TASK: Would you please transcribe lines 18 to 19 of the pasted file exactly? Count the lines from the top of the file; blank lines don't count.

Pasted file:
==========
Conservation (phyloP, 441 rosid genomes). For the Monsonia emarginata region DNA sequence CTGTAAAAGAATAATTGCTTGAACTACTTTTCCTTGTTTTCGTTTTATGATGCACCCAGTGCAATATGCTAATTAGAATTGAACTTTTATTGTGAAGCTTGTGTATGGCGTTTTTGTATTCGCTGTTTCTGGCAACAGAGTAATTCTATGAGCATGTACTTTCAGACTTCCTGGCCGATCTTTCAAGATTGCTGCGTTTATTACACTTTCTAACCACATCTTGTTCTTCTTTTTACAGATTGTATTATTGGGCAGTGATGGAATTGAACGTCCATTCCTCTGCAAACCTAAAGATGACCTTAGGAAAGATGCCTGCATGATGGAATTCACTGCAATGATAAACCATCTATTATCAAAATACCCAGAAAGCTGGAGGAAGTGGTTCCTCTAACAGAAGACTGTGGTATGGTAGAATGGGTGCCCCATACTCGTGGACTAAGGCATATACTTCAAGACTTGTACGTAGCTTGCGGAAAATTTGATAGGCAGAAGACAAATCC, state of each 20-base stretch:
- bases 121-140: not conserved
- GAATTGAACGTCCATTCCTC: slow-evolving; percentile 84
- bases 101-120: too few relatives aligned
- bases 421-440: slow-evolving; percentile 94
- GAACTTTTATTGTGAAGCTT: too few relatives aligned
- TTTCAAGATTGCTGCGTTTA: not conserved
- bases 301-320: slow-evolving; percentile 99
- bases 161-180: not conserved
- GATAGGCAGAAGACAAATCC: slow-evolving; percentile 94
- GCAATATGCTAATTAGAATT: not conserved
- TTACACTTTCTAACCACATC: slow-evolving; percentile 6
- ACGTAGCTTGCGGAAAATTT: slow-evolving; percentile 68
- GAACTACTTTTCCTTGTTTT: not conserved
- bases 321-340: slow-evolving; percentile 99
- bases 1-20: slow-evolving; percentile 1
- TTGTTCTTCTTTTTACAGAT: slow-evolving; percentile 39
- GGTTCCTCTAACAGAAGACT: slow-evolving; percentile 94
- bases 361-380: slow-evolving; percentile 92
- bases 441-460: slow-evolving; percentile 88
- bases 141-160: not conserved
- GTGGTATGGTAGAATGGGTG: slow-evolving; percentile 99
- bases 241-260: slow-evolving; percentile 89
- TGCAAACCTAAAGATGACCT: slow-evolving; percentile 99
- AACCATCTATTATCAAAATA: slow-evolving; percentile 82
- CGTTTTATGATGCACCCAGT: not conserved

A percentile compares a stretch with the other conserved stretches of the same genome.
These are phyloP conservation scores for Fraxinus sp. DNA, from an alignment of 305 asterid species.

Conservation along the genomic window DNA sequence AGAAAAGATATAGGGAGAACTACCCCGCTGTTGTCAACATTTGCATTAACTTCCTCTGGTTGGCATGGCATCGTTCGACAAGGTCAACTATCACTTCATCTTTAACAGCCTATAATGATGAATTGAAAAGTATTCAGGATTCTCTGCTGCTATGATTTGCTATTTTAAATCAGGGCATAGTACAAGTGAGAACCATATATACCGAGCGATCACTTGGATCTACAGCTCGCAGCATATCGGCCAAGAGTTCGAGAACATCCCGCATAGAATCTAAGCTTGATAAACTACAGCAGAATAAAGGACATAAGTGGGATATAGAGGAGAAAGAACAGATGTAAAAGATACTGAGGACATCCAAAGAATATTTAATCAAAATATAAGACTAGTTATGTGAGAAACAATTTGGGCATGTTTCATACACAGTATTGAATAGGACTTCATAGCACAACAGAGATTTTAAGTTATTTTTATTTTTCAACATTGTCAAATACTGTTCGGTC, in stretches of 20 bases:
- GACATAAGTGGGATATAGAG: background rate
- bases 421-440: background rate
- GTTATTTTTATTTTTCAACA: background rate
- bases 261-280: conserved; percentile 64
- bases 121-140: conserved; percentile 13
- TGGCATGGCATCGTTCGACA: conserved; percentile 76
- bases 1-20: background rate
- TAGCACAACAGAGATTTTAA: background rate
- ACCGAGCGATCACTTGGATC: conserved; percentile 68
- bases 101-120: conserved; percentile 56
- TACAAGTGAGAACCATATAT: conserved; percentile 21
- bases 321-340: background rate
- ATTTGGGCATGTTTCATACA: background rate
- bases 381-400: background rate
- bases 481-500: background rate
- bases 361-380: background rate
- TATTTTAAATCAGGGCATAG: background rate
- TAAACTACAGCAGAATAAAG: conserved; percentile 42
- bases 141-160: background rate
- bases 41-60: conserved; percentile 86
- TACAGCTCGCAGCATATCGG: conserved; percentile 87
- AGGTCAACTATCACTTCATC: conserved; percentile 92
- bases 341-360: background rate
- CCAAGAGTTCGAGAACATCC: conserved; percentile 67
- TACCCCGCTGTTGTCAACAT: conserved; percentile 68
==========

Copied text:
- GGTTCCTCTAACAGAAGACT: slow-evolving; percentile 94
- bases 361-380: slow-evolving; percentile 92